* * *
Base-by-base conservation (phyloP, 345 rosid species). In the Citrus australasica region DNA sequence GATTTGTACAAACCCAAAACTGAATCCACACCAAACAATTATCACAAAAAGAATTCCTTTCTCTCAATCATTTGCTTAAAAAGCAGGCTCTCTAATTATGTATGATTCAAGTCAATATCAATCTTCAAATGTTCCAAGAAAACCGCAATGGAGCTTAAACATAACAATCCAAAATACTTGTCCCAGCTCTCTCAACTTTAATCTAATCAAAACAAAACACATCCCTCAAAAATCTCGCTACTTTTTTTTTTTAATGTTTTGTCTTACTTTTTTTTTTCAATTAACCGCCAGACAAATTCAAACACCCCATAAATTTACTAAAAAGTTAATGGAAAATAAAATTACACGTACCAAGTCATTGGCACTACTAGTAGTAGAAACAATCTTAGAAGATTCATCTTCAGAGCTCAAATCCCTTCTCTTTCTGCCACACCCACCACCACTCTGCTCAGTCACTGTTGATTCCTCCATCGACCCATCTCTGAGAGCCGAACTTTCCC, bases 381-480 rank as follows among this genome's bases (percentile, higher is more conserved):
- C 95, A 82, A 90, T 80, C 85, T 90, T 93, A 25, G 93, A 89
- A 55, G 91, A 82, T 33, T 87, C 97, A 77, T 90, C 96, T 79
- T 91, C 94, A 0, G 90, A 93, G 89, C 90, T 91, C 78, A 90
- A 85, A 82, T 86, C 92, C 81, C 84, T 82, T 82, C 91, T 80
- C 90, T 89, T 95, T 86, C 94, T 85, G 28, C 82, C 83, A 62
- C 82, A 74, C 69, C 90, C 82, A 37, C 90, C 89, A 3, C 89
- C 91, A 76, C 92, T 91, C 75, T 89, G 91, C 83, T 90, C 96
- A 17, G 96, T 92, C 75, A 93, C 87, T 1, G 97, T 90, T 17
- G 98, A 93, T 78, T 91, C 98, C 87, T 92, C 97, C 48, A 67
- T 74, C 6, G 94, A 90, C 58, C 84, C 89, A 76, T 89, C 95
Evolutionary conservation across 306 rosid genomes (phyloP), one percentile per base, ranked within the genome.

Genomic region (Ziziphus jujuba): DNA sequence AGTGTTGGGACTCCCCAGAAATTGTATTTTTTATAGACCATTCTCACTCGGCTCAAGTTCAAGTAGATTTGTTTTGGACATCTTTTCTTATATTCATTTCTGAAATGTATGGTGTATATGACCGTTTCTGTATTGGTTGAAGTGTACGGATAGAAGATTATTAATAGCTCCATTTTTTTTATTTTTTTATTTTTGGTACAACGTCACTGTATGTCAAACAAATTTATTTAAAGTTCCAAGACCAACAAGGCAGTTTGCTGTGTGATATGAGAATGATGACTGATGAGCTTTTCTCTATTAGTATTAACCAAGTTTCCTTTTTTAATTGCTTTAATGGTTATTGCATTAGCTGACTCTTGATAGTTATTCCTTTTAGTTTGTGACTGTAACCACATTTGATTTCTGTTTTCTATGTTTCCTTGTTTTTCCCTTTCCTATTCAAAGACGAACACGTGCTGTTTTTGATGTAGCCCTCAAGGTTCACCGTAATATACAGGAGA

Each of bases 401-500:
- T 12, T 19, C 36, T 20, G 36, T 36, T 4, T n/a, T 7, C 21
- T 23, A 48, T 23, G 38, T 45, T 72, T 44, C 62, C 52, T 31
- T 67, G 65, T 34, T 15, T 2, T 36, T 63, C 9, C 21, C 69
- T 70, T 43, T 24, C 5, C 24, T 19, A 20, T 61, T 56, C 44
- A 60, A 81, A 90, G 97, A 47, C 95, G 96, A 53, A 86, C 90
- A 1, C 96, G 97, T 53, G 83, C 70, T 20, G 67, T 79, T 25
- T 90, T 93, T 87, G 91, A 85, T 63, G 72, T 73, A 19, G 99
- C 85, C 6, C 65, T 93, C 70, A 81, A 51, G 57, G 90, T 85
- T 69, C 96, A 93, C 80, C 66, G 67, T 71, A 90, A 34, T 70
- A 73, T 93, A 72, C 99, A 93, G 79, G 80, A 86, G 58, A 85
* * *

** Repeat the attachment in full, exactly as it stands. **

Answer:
Base-by-base conservation (phyloP, 345 rosid species). In the Citrus australasica region DNA sequence GATTTGTACAAACCCAAAACTGAATCCACACCAAACAATTATCACAAAAAGAATTCCTTTCTCTCAATCATTTGCTTAAAAAGCAGGCTCTCTAATTATGTATGATTCAAGTCAATATCAATCTTCAAATGTTCCAAGAAAACCGCAATGGAGCTTAAACATAACAATCCAAAATACTTGTCCCAGCTCTCTCAACTTTAATCTAATCAAAACAAAACACATCCCTCAAAAATCTCGCTACTTTTTTTTTTTAATGTTTTGTCTTACTTTTTTTTTTCAATTAACCGCCAGACAAATTCAAACACCCCATAAATTTACTAAAAAGTTAATGGAAAATAAAATTACACGTACCAAGTCATTGGCACTACTAGTAGTAGAAACAATCTTAGAAGATTCATCTTCAGAGCTCAAATCCCTTCTCTTTCTGCCACACCCACCACCACTCTGCTCAGTCACTGTTGATTCCTCCATCGACCCATCTCTGAGAGCCGAACTTTCCC, bases 381-480 rank as follows among this genome's bases (percentile, higher is more conserved):
- C 95, A 82, A 90, T 80, C 85, T 90, T 93, A 25, G 93, A 89
- A 55, G 91, A 82, T 33, T 87, C 97, A 77, T 90, C 96, T 79
- T 91, C 94, A 0, G 90, A 93, G 89, C 90, T 91, C 78, A 90
- A 85, A 82, T 86, C 92, C 81, C 84, T 82, T 82, C 91, T 80
- C 90, T 89, T 95, T 86, C 94, T 85, G 28, C 82, C 83, A 62
- C 82, A 74, C 69, C 90, C 82, A 37, C 90, C 89, A 3, C 89
- C 91, A 76, C 92, T 91, C 75, T 89, G 91, C 83, T 90, C 96
- A 17, G 96, T 92, C 75, A 93, C 87, T 1, G 97, T 90, T 17
- G 98, A 93, T 78, T 91, C 98, C 87, T 92, C 97, C 48, A 67
- T 74, C 6, G 94, A 90, C 58, C 84, C 89, A 76, T 89, C 95
Evolutionary conservation across 306 rosid genomes (phyloP), one percentile per base, ranked within the genome.

Genomic region (Ziziphus jujuba): DNA sequence AGTGTTGGGACTCCCCAGAAATTGTATTTTTTATAGACCATTCTCACTCGGCTCAAGTTCAAGTAGATTTGTTTTGGACATCTTTTCTTATATTCATTTCTGAAATGTATGGTGTATATGACCGTTTCTGTATTGGTTGAAGTGTACGGATAGAAGATTATTAATAGCTCCATTTTTTTTATTTTTTTATTTTTGGTACAACGTCACTGTATGTCAAACAAATTTATTTAAAGTTCCAAGACCAACAAGGCAGTTTGCTGTGTGATATGAGAATGATGACTGATGAGCTTTTCTCTATTAGTATTAACCAAGTTTCCTTTTTTAATTGCTTTAATGGTTATTGCATTAGCTGACTCTTGATAGTTATTCCTTTTAGTTTGTGACTGTAACCACATTTGATTTCTGTTTTCTATGTTTCCTTGTTTTTCCCTTTCCTATTCAAAGACGAACACGTGCTGTTTTTGATGTAGCCCTCAAGGTTCACCGTAATATACAGGAGA

Each of bases 401-500:
- T 12, T 19, C 36, T 20, G 36, T 36, T 4, T n/a, T 7, C 21
- T 23, A 48, T 23, G 38, T 45, T 72, T 44, C 62, C 52, T 31
- T 67, G 65, T 34, T 15, T 2, T 36, T 63, C 9, C 21, C 69
- T 70, T 43, T 24, C 5, C 24, T 19, A 20, T 61, T 56, C 44
- A 60, A 81, A 90, G 97, A 47, C 95, G 96, A 53, A 86, C 90
- A 1, C 96, G 97, T 53, G 83, C 70, T 20, G 67, T 79, T 25
- T 90, T 93, T 87, G 91, A 85, T 63, G 72, T 73, A 19, G 99
- C 85, C 6, C 65, T 93, C 70, A 81, A 51, G 57, G 90, T 85
- T 69, C 96, A 93, C 80, C 66, G 67, T 71, A 90, A 34, T 70
- A 73, T 93, A 72, C 99, A 93, G 79, G 80, A 86, G 58, A 85